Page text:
The respondents identified three areas of future development: micro-satellites, hyperspectral and advanced imaging technologies, and on-line mapping services.

Micro-satellites
Micro-satellites provided several opportunities for remote sensing due to the following factors:

  • Shorter development times
  • Less expensive to build
  • Less expensive to launch
  • Less power consumption
  • Lower cost justifies specific short-term use
  • Provides technologies for less developed countries.
The idea is that these micro-satellites will provide a wider use of satellite technology with smaller, lighter, faster developed and more focused satellite platforms.

Hyperspectral and Advanced Imaging Technologies
Hyperspectral imagery extends the spectrum and allows for coverage that can be better influenced by such technologies as wave front sensors and adaptive optics (removal of atmospheric distortion).

One of the examples given in the report was Kestrel Corporation, using a combination of micro-satellites and hyperspectral imagery, fast 2D capture and 1 meter resolution. Another example of hyperspectral imagery from space was in a paper given by Dr. John Schummers of the Air Force Research Laboratory.

Online Mapping Services
Both Google and Microsoft's Virtual Earth were identified as providing key new technologies that may contribute to making remote sensing technology a commodity.

Revenue
While the actual market size was not specifically addressed, there was a consensus on the nature of the satellite suppliers. Respondents felt that the overall number of satellite vendors would shrink and the number of those considered "large"- $10M in revenue, will grow. There are currently seven vendors in the "large" category and that number was projected to grow to 11 vendors by 2015.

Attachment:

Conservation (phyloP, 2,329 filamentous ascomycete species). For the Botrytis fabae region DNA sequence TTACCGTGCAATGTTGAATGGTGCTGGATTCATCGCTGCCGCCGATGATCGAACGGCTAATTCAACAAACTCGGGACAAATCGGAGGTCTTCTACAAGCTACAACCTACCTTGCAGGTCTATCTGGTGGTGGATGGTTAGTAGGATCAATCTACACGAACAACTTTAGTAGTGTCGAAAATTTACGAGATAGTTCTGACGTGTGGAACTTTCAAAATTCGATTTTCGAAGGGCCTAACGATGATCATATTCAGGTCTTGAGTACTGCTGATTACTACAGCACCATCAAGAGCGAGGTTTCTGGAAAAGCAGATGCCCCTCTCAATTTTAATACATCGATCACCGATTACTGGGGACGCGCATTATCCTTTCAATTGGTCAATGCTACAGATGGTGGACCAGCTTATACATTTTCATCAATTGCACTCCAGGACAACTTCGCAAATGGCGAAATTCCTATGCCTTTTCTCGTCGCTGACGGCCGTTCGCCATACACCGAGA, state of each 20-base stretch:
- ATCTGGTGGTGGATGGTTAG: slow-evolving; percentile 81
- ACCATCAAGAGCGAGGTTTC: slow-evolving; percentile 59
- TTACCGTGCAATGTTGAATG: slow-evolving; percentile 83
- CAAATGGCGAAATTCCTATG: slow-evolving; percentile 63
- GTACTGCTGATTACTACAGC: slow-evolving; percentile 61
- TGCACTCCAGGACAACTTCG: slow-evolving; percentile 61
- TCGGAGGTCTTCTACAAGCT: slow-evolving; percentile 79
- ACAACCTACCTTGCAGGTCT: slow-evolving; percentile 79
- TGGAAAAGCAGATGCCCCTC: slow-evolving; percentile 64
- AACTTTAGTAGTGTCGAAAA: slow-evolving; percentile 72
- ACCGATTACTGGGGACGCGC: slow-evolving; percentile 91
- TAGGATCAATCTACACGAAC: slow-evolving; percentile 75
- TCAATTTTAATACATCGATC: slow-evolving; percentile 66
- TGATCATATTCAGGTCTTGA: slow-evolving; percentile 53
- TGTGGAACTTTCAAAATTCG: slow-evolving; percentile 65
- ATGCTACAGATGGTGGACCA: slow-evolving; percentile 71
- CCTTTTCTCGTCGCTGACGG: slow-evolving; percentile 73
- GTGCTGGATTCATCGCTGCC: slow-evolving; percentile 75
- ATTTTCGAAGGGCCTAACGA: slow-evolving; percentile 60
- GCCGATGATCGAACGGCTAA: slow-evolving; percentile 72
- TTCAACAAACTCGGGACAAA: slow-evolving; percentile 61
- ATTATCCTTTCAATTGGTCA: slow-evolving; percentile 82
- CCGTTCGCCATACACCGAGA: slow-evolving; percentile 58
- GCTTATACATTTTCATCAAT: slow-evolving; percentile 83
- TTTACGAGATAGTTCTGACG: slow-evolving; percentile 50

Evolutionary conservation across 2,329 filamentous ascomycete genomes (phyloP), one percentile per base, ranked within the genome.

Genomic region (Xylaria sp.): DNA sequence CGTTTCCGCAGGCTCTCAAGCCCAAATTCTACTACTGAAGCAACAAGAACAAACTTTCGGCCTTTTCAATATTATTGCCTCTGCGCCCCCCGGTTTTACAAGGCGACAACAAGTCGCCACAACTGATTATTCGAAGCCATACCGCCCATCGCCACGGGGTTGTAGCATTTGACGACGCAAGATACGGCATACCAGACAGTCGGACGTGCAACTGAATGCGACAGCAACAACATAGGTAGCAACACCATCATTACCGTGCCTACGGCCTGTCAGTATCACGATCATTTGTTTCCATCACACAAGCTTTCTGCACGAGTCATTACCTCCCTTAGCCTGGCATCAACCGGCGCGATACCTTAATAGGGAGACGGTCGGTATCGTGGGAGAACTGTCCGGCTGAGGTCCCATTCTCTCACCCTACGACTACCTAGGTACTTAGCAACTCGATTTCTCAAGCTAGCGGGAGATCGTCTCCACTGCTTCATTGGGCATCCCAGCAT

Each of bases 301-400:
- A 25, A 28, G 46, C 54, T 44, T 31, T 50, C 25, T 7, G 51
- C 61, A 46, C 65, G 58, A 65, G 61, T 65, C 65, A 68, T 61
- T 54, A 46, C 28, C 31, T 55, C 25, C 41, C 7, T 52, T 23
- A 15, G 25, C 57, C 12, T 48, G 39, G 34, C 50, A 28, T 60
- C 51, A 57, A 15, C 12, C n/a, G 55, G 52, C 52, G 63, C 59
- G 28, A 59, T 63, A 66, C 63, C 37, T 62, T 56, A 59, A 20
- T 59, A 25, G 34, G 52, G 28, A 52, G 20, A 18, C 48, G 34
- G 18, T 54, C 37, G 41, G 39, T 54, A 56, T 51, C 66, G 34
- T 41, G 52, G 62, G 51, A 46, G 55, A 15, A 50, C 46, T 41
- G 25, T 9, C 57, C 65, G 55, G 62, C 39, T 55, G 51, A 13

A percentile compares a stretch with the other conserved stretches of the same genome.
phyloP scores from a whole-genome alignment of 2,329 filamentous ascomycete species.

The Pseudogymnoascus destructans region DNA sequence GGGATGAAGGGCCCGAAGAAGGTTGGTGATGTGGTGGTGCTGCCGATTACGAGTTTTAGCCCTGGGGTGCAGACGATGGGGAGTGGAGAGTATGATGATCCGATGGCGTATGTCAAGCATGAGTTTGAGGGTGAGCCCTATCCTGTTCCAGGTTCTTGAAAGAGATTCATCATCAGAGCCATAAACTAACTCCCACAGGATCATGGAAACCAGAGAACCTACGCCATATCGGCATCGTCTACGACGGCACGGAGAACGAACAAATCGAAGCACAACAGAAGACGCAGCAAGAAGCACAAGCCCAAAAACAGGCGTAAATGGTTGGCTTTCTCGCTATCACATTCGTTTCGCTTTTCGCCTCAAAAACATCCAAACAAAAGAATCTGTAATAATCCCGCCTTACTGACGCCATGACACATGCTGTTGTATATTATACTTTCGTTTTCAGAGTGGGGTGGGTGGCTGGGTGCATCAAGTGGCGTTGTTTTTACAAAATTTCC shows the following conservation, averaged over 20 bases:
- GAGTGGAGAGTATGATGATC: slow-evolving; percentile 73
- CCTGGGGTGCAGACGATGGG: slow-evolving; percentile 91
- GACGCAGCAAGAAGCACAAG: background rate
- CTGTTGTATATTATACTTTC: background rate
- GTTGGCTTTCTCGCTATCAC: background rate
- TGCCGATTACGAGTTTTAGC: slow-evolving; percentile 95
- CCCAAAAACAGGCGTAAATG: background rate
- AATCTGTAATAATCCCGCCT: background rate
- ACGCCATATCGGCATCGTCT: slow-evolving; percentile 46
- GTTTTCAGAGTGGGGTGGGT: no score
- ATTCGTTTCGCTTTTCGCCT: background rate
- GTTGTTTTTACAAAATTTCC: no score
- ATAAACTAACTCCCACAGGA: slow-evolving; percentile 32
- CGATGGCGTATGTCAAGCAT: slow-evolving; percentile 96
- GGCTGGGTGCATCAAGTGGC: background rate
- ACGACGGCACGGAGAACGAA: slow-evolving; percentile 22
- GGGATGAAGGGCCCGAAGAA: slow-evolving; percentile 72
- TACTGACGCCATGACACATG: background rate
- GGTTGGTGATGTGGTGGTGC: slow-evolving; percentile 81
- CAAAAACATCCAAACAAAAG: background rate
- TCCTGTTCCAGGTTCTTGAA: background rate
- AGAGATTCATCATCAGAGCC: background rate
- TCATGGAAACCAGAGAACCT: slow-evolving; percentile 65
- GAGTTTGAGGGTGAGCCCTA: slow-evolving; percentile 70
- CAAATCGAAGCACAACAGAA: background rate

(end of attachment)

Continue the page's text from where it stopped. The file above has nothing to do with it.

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This graph shows the market distribution (e.g. users) for satellite products. (Click for larger image)


Summary
The most important aspect of the report is the discussion of the nature of future technologies. For example, small, cheap, easy lift micro-satellites can provide access to this technology to a much broader base of users and vendors. The micro-satellite market probably parallels the growth of UAV (unmanned aerial vehicle) technology and the use of very small UAVs. The political, economic and environmental issues are very volatile in today's world and what seems like a key issue today can quickly be eclipsed by another tomorrow. The survey respondents have identified major issues that will influence remote sensing, but in today's world, 2015 is too far away to really plan or predict effectively. It will be interesting to look back on this document in both 2010 and 2015 and see what the remote sensing market actually looks like at that time.

Alliance Partners
Partners in providing insight to this project are shown in the table below.
 
American Surveyor US and International
Association of American Geographers US and International
BAE Systems US and International
Corbley Communications US and International
Directions Magazine US and International
Earth Imaging Journal Magazine US and International
Eurimage Europe, Asia, Africa Australia
GITA US and International
GITC America US
Geo Community International 
US and International
GeoSearch US
GeoVantage US
GeoWorld Magazine/GeoPlace.com
US and International
GSDI Association Africa 
ICTAF at Tel-Aviv University Europe
Intelligence Data Systems US
MAPPS US
MDA Geospatial Services (Radarsat) Canada and US
Orbimage US and International
PCI Geometrics US and Canada
Position Magazine Asia, Australia & Pacific Rim
Spatial Resources US
Spectrum Mapping US and International
URISA US and Canada
Woolpert US
Z/I Imaging - Intergraph US and International


Published Thursday, March 30th, 2006

Written by Hal Reid